Growing up among the cornfields of Ohio, Michael Bush never dreamed of becoming a fashion designer. He learned to sew from his mother and grandmother, but it was a chore then, not a passion. "It was getting the Butterick pattern and following the instruction sheet," he says. Yet Bush went on to create some of the most iconic clothing in the world -- pearl-frosted military jackets, glittering armbands, and rhinestone-encrusted socks.
However, say the name Michael Bush to a room full of fashion lovers and, up until a few months ago, you'd likely be met with the response, "Michael who?" His designs have long been associated with a different Michael: Michael Jackson. Bush and his partner, Dennis Tompkins, exclusively designed the King of Pop's costumes for over 25 years.
This October, Bush released a book that chronicles his journey from cornfield to internationally recognized designer. Published by local printing house Insight Editions, The King of Style: Dressing Michael Jackson includes 200 pages of lush photographs, accompanied by Bush's fascinating story of his collaboration with Jackson. "I'm very happy behind the scenes," Bush told SF Weekly. "It's scary on this side of the camera."
But despite his fears, Bush felt it was time to step into the spotlight, compiling the book from 20 years' worth of archival photographs. Bush started photographing Jackson's wardrobe when the pop star gave away one of his coats and requested a new one. Bush, unable to recall the specific details of the jacket, realized he had better start documenting his work in order to combat Jackson's notorious generosity. The book, Bush says, was Jackson's idea. He recalls Jackson telling him, "You need to show the world behind the scenes. Wouldn't everyone love to see how the Wizard of Oz clothes were made?"
The behind-the-scenes story is an endearing tale of a great collaboration among artists, made bittersweet by Jackson's passing in 2009 and Tompkins' in 2011 (In the book, Bush relates the utterly haunting tale of dressing Jackson for burial). Bush and Jackson met on the set of Captain EO when both men were 27 years old. At the time, Bush was a dresser and Tompkins was a cutter/fitter for ABC Television. But when Jackson recognized Bush's talent for making pants that were easy to dance in, he and Tompkins' futures were irrevocably altered.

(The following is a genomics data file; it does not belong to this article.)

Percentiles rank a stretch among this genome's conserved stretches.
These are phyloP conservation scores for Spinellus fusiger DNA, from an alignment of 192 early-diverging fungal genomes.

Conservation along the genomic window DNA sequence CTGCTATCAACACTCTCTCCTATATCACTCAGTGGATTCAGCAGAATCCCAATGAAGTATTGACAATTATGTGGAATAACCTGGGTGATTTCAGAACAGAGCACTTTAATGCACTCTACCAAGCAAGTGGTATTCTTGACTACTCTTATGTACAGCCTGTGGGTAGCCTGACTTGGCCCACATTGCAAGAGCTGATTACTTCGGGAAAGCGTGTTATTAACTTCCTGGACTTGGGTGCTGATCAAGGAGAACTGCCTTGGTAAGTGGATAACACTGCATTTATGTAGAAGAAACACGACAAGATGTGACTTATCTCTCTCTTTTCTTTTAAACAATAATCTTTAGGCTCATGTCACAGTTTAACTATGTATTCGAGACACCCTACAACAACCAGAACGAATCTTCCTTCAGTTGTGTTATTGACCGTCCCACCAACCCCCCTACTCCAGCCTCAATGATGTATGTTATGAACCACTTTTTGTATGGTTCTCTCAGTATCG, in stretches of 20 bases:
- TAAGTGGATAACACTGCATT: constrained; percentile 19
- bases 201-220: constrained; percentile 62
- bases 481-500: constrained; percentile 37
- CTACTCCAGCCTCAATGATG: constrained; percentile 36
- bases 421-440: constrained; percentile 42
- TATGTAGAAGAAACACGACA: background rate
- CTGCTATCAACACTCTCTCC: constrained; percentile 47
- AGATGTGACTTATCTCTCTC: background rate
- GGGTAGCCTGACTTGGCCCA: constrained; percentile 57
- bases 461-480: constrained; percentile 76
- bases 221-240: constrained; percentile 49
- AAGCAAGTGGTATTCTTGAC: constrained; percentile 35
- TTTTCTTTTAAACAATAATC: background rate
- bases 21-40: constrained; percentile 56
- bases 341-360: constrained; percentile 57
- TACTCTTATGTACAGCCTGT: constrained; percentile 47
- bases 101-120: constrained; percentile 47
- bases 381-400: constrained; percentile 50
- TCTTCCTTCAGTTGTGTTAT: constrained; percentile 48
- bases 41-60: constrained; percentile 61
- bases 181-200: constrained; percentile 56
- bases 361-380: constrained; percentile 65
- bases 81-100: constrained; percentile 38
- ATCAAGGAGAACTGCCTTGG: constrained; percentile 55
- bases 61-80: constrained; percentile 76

Bush, who refers to Jackson as his best friend, credits the singer for his transformation into an artist. "He made me into a costume designer," Bush says. "I didn't know I could do that. Then he made me a photographer; he handed me a camera and said, 'Practice.' Now I'm the author of a book. My name is on an invention in the United States government. How do you put words to something like that?" The invention is, of course, the infamous Lean Shoe, which enabled Jackson to perform the lean move from his "Smooth Criminal" video in front of a live audience. Bush and Tompkins worked for months to create the shoe, based on Tompkins' ice-skating boots, that would enable Jackson and his retinue of backup dancers to lean at an extreme forty-five degree angle. When they presented it to Jackson and he tried them for the first time, Bush says, "He came up crying." Only later would Bush and Tompkins learn that the ever-generous Jackson included their name on the patent when he filed it.
It's not the only recognition Bush has received lately. When couture milliner Philip Treacy presented a collection of hats inspired by Michael Jackson costumes at London Fashion Week, Bush was delighted to see his coats walk the runway. The show was opened by Lady Gaga, who went on to purchase no less than 55 of Bush's designs at an auction earlier this fall. "Those people at his fashion show were coming up to me, going, 'Oh my God, I still have a photo of that jacket stapled to my wall for inspiration,'" Bush explains. "It was very humbling."
However, even though the recognition has been exciting and certainly well-deserved, he won't be pursuing a career as a fashion designer anytime soon. "I don't think anyone is ever going to treat me the way Michael did," he told us. "I want to finish the dining room drapery that has been folded in a heap for 20 years." He is considering releasing a second book though, with images that didn't make it into the first. "The book could be like a traveling museum, on every continent where Michael's fans are."
If you have any final questions about designing for Michael Jackson, now's the time to ask. Bush will be signing books and chatting with fans at Book Passage (in the Ferry Building) Tuesday, December 11, at 6 p.m.